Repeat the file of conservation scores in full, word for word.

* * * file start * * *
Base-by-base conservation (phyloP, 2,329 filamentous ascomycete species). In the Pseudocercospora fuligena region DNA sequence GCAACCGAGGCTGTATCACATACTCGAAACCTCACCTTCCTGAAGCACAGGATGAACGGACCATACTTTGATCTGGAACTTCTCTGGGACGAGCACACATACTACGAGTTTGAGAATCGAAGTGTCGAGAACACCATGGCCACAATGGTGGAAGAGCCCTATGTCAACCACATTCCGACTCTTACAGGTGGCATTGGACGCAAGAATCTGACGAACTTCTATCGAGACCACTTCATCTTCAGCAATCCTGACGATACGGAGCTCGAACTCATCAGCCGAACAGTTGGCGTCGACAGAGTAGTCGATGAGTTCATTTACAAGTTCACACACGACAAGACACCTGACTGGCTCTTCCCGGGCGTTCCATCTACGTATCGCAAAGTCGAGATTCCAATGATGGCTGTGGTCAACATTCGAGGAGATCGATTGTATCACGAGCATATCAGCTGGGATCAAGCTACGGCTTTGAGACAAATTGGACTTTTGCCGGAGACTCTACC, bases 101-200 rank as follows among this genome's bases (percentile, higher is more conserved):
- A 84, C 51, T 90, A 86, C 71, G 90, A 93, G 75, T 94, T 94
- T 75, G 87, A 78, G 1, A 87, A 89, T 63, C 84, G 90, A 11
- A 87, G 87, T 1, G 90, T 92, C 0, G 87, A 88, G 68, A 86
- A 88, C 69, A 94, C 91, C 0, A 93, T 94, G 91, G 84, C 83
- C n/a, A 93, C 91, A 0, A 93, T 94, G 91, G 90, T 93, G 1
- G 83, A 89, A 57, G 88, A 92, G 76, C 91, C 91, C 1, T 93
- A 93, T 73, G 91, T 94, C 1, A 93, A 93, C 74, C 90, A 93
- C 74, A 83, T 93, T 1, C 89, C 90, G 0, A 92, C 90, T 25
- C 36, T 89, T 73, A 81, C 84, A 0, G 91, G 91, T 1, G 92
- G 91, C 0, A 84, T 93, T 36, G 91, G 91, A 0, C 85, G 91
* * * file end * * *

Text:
Base-by-base conservation (phyloP, 2,329 filamentous ascomycete species). In the Pseudocercospora fuligena region DNA sequence GCAACCGAGGCTGTATCACATACTCGAAACCTCACCTTCCTGAAGCACAGGATGAACGGACCATACTTTGATCTGGAACTTCTCTGGGACGAGCACACATACTACGAGTTTGAGAATCGAAGTGTCGAGAACACCATGGCCACAATGGTGGAAGAGCCCTATGTCAACCACATTCCGACTCTTACAGGTGGCATTGGACGCAAGAATCTGACGAACTTCTATCGAGACCACTTCATCTTCAGCAATCCTGACGATACGGAGCTCGAACTCATCAGCCGAACAGTTGGCGTCGACAGAGTAGTCGATGAGTTCATTTACAAGTTCACACACGACAAGACACCTGACTGGCTCTTCCCGGGCGTTCCATCTACGTATCGCAAAGTCGAGATTCCAATGATGGCTGTGGTCAACATTCGAGGAGATCGATTGTATCACGAGCATATCAGCTGGGATCAAGCTACGGCTTTGAGACAAATTGGACTTTTGCCGGAGACTCTACC, bases 101-200 rank as follows among this genome's bases (percentile, higher is more conserved):
- A 84, C 51, T 90, A 86, C 71, G 90, A 93, G 75, T 94, T 94
- T 75, G 87, A 78, G 1, A 87, A 89, T 63, C 84, G 90, A 11
- A 87, G 87, T 1, G 90, T 92, C 0, G 87, A 88, G 68, A 86
- A 88, C 69, A 94, C 91, C 0, A 93, T 94, G 91, G 84, C 83
- C n/a, A 93, C 91, A 0, A 93, T 94, G 91, G 90, T 93, G 1
- G 83, A 89, A 57, G 88, A 92, G 76, C 91, C 91, C 1, T 93
- A 93, T 73, G 91, T 94, C 1, A 93, A 93, C 74, C 90, A 93
- C 74, A 83, T 93, T 1, C 89, C 90, G 0, A 92, C 90, T 25
- C 36, T 89, T 73, A 81, C 84, A 0, G 91, G 91, T 1, G 92
- G 91, C 0, A 84, T 93, T 36, G 91, G 91, A 0, C 85, G 91